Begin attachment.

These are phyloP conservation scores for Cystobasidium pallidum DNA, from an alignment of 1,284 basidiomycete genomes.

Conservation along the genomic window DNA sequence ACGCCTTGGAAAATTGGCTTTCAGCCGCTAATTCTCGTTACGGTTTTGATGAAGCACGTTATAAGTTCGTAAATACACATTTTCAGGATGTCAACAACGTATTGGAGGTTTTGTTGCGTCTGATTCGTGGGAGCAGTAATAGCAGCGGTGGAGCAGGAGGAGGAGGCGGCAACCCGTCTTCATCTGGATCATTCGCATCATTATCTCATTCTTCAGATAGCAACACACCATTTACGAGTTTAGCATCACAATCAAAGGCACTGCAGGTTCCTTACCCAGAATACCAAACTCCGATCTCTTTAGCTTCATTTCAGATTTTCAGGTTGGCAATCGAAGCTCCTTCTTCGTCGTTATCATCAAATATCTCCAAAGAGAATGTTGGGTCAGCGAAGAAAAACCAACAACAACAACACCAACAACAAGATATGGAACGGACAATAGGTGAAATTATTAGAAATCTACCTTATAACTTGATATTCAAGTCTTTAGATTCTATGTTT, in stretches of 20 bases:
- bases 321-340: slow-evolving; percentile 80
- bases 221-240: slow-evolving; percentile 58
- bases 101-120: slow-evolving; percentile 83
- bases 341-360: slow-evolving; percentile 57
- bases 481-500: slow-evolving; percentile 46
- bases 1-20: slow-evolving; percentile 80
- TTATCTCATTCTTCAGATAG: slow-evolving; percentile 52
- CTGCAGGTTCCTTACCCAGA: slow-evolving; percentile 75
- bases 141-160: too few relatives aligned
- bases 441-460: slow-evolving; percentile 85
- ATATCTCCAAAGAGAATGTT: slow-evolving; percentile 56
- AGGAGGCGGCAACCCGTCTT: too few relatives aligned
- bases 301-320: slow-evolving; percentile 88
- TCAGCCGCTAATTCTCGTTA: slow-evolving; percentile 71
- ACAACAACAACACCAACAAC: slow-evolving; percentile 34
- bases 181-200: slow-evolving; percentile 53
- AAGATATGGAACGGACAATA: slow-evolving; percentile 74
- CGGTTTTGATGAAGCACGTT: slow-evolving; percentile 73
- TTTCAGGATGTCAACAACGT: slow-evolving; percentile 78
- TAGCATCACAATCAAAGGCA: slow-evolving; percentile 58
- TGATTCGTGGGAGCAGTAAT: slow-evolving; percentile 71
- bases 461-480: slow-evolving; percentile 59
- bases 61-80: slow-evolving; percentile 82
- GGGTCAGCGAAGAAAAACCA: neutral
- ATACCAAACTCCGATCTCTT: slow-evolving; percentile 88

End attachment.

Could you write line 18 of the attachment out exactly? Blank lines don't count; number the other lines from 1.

- bases 181-200: slow-evolving; percentile 53